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Is 5G Bad for Your Health?

Pushback to technological revolutions sometimes arises in unexpected places. Case in point is the tiny island of Stronsay, off the north coast of Great Britain. Last year, the BBC installed one of the first 5G cellular systems in the U.K., bringing live BBC radio programming for the first time to an area that heretofore had little or no digital radio coverage and slow broadband coverage. 

It mounted the antennas above the Stronsay Junior High School, which, in retrospect, may not have been the best choice of location. In the uproar that ensued, one family withdrew its children from the school. A petition, circulated on the internet, so far has garnered over 900 signatories urging the local government to stop “rolling out 5G.”

5G refers to the latest iteration of cellular telephone technology, which is designed to permit much faster transmission of data than present day 3G and 4G technologies. In many respects, 5G builds on present cellular technologies, with many initial installations — as in Stronsay — transmitting on similar frequencies and power levels as those used by present cellular systems.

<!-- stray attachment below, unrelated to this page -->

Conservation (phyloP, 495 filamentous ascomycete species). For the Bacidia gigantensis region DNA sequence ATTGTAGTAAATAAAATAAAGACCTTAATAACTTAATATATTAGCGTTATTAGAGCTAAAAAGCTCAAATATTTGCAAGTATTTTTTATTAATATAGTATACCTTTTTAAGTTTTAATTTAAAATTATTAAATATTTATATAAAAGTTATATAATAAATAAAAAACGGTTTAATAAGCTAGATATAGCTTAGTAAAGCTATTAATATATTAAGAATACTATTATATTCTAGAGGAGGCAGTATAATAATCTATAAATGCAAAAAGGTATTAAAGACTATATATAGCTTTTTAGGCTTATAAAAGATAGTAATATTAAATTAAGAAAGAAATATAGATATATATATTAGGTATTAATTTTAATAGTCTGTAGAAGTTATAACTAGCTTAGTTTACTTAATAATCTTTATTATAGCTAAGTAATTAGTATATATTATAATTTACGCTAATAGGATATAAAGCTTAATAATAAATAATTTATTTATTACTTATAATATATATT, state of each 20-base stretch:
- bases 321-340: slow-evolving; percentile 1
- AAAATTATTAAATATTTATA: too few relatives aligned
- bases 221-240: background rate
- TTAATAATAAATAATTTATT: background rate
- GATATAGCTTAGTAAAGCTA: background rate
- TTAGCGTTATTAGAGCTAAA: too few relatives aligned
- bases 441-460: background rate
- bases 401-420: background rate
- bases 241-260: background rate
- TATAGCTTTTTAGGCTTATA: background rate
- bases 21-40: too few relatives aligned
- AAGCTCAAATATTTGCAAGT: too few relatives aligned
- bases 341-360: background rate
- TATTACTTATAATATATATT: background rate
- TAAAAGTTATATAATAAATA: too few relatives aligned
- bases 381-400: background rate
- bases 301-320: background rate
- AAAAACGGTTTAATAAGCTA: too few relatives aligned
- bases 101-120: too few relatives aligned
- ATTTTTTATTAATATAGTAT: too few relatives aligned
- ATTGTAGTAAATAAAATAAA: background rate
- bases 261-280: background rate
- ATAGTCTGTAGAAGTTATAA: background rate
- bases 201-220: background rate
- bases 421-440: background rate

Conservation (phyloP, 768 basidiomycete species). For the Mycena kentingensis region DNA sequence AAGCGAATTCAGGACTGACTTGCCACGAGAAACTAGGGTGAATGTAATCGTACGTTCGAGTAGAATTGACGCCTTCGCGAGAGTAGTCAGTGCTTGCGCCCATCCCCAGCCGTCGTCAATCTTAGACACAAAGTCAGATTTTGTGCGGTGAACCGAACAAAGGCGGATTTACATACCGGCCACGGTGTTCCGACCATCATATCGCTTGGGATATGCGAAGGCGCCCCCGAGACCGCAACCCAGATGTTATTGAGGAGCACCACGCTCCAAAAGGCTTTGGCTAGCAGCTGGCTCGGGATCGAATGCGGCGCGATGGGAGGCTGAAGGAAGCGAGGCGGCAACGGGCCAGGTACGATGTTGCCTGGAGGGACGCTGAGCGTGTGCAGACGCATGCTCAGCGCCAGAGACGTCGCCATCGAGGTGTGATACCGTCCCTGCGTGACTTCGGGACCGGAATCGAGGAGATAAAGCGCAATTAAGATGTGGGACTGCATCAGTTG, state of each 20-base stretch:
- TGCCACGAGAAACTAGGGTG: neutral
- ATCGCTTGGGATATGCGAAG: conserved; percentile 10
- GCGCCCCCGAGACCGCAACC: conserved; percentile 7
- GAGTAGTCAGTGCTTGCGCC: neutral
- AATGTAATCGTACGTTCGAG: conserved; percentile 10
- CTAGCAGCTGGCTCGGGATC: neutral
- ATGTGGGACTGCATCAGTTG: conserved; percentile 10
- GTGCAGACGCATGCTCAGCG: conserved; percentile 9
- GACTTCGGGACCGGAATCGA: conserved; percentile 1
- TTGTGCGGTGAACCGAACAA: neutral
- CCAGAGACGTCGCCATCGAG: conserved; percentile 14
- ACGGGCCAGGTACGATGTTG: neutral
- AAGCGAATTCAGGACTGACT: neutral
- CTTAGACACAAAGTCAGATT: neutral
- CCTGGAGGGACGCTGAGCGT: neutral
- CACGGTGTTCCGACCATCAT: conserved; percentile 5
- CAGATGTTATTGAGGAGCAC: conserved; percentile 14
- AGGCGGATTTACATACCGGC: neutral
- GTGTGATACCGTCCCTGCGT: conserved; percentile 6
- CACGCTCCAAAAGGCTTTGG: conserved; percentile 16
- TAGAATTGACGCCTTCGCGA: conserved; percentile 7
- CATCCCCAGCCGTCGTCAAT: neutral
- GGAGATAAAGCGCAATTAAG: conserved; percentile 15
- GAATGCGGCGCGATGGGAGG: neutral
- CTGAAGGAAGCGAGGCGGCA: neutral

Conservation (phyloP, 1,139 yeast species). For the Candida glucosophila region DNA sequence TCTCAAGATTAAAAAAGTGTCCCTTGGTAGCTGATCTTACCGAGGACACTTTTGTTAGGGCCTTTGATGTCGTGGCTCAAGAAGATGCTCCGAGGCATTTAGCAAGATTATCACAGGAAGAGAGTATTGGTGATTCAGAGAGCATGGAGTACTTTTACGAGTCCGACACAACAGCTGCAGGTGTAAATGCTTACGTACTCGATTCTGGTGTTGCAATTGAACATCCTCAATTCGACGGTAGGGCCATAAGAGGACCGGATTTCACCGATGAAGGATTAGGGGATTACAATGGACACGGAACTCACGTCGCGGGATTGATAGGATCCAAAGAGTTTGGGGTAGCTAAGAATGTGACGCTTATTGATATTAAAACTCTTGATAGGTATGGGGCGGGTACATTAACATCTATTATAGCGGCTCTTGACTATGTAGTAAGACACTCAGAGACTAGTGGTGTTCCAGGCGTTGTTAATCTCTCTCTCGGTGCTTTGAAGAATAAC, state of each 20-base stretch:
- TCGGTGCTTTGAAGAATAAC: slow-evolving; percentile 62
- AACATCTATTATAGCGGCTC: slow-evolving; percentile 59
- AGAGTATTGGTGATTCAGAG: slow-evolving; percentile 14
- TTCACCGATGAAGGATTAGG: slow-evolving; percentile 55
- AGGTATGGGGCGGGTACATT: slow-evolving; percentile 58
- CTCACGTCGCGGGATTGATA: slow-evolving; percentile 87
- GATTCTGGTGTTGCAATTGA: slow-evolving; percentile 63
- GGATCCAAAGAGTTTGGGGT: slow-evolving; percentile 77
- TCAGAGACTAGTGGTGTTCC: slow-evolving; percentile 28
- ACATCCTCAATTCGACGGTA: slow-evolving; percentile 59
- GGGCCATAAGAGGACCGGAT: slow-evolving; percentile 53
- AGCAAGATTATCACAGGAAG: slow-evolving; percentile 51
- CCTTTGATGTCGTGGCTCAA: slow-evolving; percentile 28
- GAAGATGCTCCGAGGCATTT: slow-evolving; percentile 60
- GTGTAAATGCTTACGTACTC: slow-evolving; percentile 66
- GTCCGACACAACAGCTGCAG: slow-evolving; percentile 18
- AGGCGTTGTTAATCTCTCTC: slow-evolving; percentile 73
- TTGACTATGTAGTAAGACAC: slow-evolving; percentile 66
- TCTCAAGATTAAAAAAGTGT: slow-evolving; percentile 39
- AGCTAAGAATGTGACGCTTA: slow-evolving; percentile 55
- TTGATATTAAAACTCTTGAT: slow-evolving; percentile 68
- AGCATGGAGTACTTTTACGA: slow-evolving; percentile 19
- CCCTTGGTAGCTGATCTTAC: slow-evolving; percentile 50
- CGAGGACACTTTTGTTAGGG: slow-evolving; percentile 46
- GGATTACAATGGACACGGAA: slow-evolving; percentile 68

What’s the Controversy?

While there has always been some level of public opposition to cellular telephone systems, 5G has become intensely controversial in many locations, with citizens’ groups and a few scientists expressing concerns about the possible health effects of radiofrequency (RF) energy transmitted by 5G base stations. 

Two features of the technology appear to have ignited their concerns. 

One is the use of “small cells,” with a multitude of small (half meter or smaller) antennas mounted on utility poles or other low structures, as opposed to meter-long antennas mounted atop buildings, as is the usual practice for existing cellular networks in urban areas. Existing cellular networks are also moving toward installation of many small cells to accommodate ever-increasing data traffic, and this feature is not particular to 5G. However, 5G networks will rely on thousands of small cells scattered around a city. The prospect of large numbers of transmitting antennas on familiar structures such as utility poles is undoubtedly disquieting to many citizens, as is the limited ability of cities to control the installation of such facilities. 

A second feature is the planned — or, in some 5G networks, actual — use of RF signals close to or within the millimeter wave band (which extends from 30-300 gigahertz or GHz), compared to present cellular bands that are chiefly between 0.7 and 2.6 GHz. Millimeter waves have been used for many applications, including microwave links between present day cellular base stations, airport security scanners, and anti-collision radar for automobiles, but not heretofore for cellular communications.